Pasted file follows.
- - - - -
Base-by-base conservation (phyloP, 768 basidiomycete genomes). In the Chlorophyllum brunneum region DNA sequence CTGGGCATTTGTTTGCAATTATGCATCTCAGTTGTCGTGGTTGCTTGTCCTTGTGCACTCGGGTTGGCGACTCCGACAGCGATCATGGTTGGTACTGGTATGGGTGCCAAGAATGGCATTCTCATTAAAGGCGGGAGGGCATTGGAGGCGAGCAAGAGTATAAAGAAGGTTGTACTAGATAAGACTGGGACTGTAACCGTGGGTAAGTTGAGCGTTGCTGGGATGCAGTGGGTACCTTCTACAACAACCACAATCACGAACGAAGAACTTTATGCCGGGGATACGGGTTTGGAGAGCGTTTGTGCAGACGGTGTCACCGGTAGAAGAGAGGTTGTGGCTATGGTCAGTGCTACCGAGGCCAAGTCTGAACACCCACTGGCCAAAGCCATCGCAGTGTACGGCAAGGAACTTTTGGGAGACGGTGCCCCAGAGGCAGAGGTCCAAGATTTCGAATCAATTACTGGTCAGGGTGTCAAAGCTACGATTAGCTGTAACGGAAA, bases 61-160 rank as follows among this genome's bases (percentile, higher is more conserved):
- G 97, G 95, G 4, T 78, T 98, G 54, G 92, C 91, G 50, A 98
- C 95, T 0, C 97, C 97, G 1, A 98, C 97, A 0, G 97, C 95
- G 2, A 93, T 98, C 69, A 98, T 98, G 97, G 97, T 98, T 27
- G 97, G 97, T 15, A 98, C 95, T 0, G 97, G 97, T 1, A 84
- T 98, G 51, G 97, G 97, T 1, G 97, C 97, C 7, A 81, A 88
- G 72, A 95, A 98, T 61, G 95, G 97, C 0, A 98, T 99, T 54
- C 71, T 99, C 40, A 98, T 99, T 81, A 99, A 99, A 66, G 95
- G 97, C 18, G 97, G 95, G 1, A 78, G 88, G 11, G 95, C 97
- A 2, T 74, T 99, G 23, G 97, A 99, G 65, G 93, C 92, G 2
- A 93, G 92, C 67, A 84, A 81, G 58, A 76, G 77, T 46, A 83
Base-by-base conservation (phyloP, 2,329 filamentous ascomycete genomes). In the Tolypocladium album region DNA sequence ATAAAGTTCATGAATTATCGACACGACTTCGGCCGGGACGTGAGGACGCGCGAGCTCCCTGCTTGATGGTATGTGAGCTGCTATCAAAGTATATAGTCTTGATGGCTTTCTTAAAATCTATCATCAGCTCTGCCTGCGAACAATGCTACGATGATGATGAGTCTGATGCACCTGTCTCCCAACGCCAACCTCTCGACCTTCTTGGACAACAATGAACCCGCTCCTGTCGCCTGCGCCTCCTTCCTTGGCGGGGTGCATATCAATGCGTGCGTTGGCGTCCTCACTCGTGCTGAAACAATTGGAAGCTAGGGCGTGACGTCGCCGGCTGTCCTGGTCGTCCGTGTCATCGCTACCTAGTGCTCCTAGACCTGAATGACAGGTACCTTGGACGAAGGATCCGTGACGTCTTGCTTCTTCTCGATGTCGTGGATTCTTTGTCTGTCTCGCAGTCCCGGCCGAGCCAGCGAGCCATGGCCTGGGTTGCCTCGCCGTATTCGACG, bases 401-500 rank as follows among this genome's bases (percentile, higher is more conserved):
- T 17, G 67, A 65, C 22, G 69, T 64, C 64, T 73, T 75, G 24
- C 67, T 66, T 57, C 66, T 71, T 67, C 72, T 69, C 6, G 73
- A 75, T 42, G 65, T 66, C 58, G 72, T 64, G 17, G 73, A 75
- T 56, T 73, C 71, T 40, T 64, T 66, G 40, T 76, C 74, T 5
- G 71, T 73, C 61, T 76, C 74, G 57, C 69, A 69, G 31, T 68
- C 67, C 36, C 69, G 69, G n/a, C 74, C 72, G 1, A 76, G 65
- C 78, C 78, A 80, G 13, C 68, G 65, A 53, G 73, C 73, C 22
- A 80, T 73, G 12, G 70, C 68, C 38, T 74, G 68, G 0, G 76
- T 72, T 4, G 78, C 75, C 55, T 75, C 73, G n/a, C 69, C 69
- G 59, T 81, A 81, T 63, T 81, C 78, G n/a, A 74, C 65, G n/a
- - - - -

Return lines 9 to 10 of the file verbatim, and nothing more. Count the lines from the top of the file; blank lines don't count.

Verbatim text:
- G 97, C 18, G 97, G 95, G 1, A 78, G 88, G 11, G 95, C 97
- A 2, T 74, T 99, G 23, G 97, A 99, G 65, G 93, C 92, G 2